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Five worst Celtics draft day moves of Danny Ainge era
Posted By Stephen Hewitt On June 27, 2012 @ 7:20 pm In General | 14 Comments
When Danny Ainge was hired as Celtics president of operations in 2003, he inherited a team on the upswing that had just come off of a pair of playoff exits following six straight seasons missing the playoffs.
Nine years later, Ainge has become known across the league for his bold decision-making, something that has helped the Celtics rise back to the elite of the NBA over the last five seasons. But despite the success, it hasn’t gone without some controversy and questionable moves.
As Ainge enters his 10th NBA draft in the Celtics front office, here’s a look at the top five worst draft day moves Ainge has made and how they’ve panned out.
5. J.R. Giddens, 30th pick, 2008 – Heralded as one of the best scorers in the 2008 draft class, Giddens simply just never panned out in the NBA. Considered to be a potential replacement for Tony Allen, who eventually left the Celtics in free agency, Giddens couldn’t live up to the defensive standards that Doc Rivers stresses and never received much playing time.
It didn’t begin well for Giddens, who declined to participate in minicamp after being drafted because he hadn’t agreed to a contract. After finally signing, the 6-foot-5 guard was put on assignment with the Utah Flash of the NBA D-League before getting called up to the Celtics in February 2009. He saw very limited action and saw eight minutes during the season.
In 2009-10, Giddens saw an increased role but still didn’t see much playing time. He played 4.7 minutes per game in 21 appearances, which even included a start on Jan. 2, 2010. He scored a career-high 10 points and posted nine rebounds against the 76ers on March 19, 2010, as a member of the Knicks after being traded by the Celtics. For his career, Giddens averaged 1.9 points, 1.4 rebounds and 6.5 minutes per game.
Where is he now?: On Feb. 18, 2010, Giddens was traded by the Celtics as part of a deal that sent him, Bill Walker and Eddie House to the Knicks in exchange for Nate Robinson and Marcus Landry. He saw an increased role with the Knicks but chose to leave the NBA after the season to pursue a career overseas. He spent 2010-11 in Poland before signing with PAOK Thessaloniki, in Greece, where he currently plays.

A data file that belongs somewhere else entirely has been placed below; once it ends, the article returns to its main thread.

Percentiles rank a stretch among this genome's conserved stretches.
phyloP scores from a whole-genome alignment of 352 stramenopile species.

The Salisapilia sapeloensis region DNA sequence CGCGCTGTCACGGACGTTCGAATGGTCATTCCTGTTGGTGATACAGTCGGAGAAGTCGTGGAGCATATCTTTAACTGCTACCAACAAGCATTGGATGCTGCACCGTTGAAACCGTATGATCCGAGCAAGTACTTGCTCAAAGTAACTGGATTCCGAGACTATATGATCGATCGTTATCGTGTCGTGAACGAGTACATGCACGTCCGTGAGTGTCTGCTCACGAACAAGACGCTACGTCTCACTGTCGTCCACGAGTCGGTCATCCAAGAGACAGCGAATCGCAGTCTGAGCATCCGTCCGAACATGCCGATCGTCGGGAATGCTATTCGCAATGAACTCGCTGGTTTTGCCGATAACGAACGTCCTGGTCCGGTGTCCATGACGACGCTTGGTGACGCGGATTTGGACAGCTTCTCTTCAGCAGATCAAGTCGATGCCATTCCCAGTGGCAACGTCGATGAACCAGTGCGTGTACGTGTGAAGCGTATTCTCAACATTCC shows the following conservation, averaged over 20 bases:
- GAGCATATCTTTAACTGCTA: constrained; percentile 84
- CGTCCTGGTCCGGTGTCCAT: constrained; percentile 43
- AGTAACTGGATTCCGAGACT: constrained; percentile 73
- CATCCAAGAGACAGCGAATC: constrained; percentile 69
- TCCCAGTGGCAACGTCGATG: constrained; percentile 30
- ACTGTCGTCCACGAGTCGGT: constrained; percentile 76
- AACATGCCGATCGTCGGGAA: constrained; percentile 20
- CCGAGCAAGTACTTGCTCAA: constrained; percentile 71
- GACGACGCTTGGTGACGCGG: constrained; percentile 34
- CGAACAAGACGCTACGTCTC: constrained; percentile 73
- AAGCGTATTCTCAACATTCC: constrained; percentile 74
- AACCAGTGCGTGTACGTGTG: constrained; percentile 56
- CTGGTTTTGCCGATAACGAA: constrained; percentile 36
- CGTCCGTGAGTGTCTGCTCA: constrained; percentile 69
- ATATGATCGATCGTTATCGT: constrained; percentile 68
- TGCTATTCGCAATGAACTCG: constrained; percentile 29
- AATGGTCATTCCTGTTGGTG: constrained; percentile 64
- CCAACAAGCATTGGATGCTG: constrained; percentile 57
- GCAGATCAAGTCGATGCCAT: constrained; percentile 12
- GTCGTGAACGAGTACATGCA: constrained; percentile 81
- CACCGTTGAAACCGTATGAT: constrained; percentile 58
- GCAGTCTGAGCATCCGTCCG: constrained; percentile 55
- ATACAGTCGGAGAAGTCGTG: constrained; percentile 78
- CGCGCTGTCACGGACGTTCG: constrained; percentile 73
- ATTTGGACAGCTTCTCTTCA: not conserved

4. Gabe Pruitt, 32nd pick, 2007 – Ainge followed up his masterful trade of bringing Ray Allen to the Celtics by drafting Pruitt in the second round of the 2007 draft looking to create some backcourt depth. Unfortunately for Ainge, the Pruitt pick didn’t exactly pan out as well as his trade for Allen. After an impressive career at USC, Pruitt rarely saw the floor with the Celtics.
Pruitt, a 6-foot-4 point guard, was stuck behind Rajon Rondo, Sam Cassell and Eddie House in the rotation during the 2007-08 championship season and played most of his time with the Utah Flash in the D-League. In 2008-09, he received an increased role with the Celtics, appearing in 47 games and earning almost eight minutes per game. While he did serve as a backup for Rondo, Pruitt was largely a disappointment and a draft pick Ainge would like to forget. In his two-year NBA career, Pruitt played a total of 461 minutes and scored only 125 points.
Where is he now?: After being waived by the Celtics in the summer of 2009, Pruitt joined the Knicks during their training camp, but he was waived shortly after. After stints with the Los Angeles D-Fenders and the Utah Flash in the D-League, he started 2011-12 with the Sioux Falls Skyforce and then signed with the Magic. He appeared in two preseason games with them before being waived again.
3. Marcus Banks, 13th pick, 2003 – Ainge’s first big move included one of his biggest mistakes when he traded 2003 first-round picks Troy Bell and Dahntay Jones to the Grizzlies for Kendrick Perkins and Banks. While Perkins certainly panned out, the same cannot be said for Banks. Very athletic and quick, the 6-foot-2 point guard never reached his potential with the Celtics.